They would be La Familia Michoacán’s “security detail,” Rocha said. “Let them do all the drug dealing, let them do all that. And all we do is get the feria” — money — “for the protection.”

A grand jury in 2013 indicted six Mexican Mafia members — including Moreno and Landa-Rodriguez — and seven other defendants on charges of conspiring with the cartel to sell drugs in the United States.

In his guilty plea in July, Moreno admitted to funneling the money Rocha delivered to incarcerated Mexican Mafia members to build support for the deal.

Landa-Rodriguez and several other defendants went to trial in 2019 and were acquitted. Landa-Rodriguez remains jailed on unrelated charges of distributing drugs, committing extortion and ordering murders within the Los Angeles County jail system. He has pleaded not guilty and is awaiting trial.

A year after he was indicted in federal court, Moreno was charged by Ventura County authorities who had been leading their own investigation into his grip over local gangs and drug rackets.

Detectives in Ventura County caught onto Moreno in 2013 when an associate of the Mexican Mafia, Alejandro “Danger” Ornelas, was discharged from Pelican Bay State Prison after finishing a 13-year term for robbery.

A member of Oxnard’s Colonia Chiques gang since he was 13, Ornelas returned to his old neighborhood with instructions from the underworld heavyweights he’d been imprisoned with, Det. Victor Medina of the Ventura County Sheriff’s Department wrote in a wiretap application.

The county was in the midst of a power struggle, with Moreno on one side and another Mexican Mafia member, Martin “Evil” Madrigal, on the other, Medina wrote.

Madrigal seemed to be on the losing end, according to the detective’s affidavit: His lieutenants had been arrested, and other Mexican Mafia members were sending word from state prison that no one was to pay “taxes” to him.

Latino gangs must make regular payments to Mexican Mafia members, who have divided Southern California and other areas of the state into personal fiefdoms. While most gangs come up with the tax by collecting money from drug dealers who sell in their territory, they will also rob people, burglarize homes and extort businesses to meet their obligations, Medina wrote.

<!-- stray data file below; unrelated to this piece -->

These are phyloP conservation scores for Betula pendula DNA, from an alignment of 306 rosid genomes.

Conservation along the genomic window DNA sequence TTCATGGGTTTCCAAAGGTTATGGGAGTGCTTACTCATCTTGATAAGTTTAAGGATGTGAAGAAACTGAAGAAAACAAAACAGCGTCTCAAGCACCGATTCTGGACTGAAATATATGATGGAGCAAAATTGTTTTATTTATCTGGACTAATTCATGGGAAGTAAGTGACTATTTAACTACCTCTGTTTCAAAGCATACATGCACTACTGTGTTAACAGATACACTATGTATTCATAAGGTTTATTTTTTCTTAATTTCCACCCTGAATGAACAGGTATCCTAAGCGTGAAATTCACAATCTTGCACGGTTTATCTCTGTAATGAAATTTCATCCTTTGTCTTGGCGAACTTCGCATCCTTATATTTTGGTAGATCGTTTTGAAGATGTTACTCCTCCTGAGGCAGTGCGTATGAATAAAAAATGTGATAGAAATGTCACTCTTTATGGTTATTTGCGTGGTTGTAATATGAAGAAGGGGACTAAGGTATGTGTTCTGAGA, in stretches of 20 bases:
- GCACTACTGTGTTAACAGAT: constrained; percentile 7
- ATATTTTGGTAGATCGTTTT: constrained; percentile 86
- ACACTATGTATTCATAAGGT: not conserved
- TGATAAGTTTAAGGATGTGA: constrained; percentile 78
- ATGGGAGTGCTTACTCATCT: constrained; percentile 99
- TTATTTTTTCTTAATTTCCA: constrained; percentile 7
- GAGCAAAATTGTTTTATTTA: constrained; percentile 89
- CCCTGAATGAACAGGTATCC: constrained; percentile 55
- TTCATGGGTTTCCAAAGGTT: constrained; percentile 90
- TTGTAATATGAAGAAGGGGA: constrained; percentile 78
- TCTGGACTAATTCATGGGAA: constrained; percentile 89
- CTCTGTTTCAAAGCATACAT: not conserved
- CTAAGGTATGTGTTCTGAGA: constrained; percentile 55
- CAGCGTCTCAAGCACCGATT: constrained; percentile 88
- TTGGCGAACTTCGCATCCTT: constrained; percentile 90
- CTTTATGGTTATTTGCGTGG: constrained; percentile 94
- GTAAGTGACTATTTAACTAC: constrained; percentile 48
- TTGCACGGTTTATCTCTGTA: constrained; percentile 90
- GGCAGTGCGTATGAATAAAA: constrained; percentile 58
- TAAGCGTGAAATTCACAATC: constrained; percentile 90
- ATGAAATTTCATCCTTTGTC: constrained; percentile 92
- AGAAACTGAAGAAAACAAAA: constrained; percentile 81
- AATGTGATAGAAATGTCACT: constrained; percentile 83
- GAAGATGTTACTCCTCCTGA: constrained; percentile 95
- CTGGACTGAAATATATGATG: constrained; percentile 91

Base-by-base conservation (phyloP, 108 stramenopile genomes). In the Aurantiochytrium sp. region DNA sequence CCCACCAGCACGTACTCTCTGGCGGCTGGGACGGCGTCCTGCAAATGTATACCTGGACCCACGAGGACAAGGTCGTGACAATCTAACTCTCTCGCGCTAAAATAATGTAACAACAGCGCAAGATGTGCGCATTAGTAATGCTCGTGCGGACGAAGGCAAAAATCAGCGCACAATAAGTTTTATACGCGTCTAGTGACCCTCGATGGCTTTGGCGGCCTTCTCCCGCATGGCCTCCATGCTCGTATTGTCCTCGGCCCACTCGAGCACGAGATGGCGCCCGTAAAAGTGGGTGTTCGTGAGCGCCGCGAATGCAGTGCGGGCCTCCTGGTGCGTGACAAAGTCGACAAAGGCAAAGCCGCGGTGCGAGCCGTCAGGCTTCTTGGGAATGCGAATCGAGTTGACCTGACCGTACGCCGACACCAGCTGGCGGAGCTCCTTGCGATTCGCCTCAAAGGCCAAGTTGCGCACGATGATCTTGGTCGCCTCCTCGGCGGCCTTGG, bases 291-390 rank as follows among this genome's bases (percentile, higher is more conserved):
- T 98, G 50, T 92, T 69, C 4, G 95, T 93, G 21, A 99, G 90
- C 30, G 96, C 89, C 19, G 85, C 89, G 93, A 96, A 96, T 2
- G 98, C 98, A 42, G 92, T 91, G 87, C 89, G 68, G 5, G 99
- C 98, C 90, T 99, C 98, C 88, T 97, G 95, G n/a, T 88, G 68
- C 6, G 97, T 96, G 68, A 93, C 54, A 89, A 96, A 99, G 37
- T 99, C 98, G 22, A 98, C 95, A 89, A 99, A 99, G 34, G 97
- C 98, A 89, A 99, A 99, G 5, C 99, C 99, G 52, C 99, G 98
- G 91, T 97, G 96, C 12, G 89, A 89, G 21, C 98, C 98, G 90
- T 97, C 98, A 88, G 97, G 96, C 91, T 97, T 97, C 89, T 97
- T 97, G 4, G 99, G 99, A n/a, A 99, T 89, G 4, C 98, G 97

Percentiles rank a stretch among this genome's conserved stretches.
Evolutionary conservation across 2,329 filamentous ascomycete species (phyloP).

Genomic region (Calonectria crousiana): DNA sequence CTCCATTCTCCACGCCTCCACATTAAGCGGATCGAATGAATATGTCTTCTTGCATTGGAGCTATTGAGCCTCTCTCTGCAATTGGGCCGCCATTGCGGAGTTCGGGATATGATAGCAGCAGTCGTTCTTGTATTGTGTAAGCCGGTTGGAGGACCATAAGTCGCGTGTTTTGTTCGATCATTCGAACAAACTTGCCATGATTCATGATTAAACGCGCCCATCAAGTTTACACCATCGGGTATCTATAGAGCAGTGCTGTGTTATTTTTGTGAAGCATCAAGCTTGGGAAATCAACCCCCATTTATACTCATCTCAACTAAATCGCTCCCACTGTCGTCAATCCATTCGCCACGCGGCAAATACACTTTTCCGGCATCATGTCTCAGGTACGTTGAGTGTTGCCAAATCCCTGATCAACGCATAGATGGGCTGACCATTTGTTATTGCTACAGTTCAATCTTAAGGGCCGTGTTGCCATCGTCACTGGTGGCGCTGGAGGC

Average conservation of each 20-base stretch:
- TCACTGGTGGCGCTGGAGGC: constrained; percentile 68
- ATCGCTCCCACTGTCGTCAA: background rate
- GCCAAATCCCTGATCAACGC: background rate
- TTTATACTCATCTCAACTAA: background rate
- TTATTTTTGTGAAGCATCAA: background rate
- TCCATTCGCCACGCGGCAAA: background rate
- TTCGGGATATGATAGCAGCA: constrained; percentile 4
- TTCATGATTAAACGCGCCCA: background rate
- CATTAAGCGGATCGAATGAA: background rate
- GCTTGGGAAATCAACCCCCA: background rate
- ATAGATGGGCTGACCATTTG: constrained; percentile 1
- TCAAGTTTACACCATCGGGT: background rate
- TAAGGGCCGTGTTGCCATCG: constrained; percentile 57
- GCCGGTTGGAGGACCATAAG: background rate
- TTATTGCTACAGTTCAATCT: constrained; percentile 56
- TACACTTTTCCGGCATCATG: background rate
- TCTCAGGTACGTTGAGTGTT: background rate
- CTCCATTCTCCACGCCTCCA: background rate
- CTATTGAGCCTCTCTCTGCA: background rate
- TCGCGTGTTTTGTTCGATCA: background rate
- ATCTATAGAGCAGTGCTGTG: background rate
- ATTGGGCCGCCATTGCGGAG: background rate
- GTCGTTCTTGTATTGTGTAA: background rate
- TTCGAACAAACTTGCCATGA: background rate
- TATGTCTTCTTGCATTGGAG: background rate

A month after he left Pelican Bay, Ornelas called a meeting of Ventura County gang members at a Mexican seafood restaurant in Calabasas, according to Medina’s affidavit. One of the attendees was wearing a wire.

Ornelas declared he was working for “Boo Boo” and “the Viejo” — Moreno and another Mexican Mafia member, James “Rube” Soto, detectives concluded. Whatever taxes Madrigal had been paid in the past would now go to them, Ornelas told the group. If there was any resistance, he warned that he “had a crew from Los Angeles lined up already, and they were killers,” Medina wrote.

Authorities obtained a wiretap on Moreno’s phone. They listened as inmates on prison yards throughout the state sought Moreno’s blessing to work under his authority and offered to send him money for the privilege, Medina wrote.

Moreno was overheard telling an underling “the guys in Oklahoma” — an apparent reference to the contracted, out-of-state facilities where corrections officials once sent inmates to relieve an overburdened prison system — could send the money to a computer company he’d registered at a post office box, Medina wrote.

To another subordinate, Moreno boasted he’d bought a new house on the better side of Fresno with two stories, five bedrooms, two-and-a-half bathrooms and an underground bomb shelter, according to Medina’s affidavit.

Moreno pleaded guilty to two counts of conspiracy with a gang enhancement in the Ventura case, court records show. Prosecutors have agreed to a time-served sentence that will not add time to his federal term, his lawyer said.

“He’s looking forward to being home with his grandchildren and family,” Bernstein told the judge.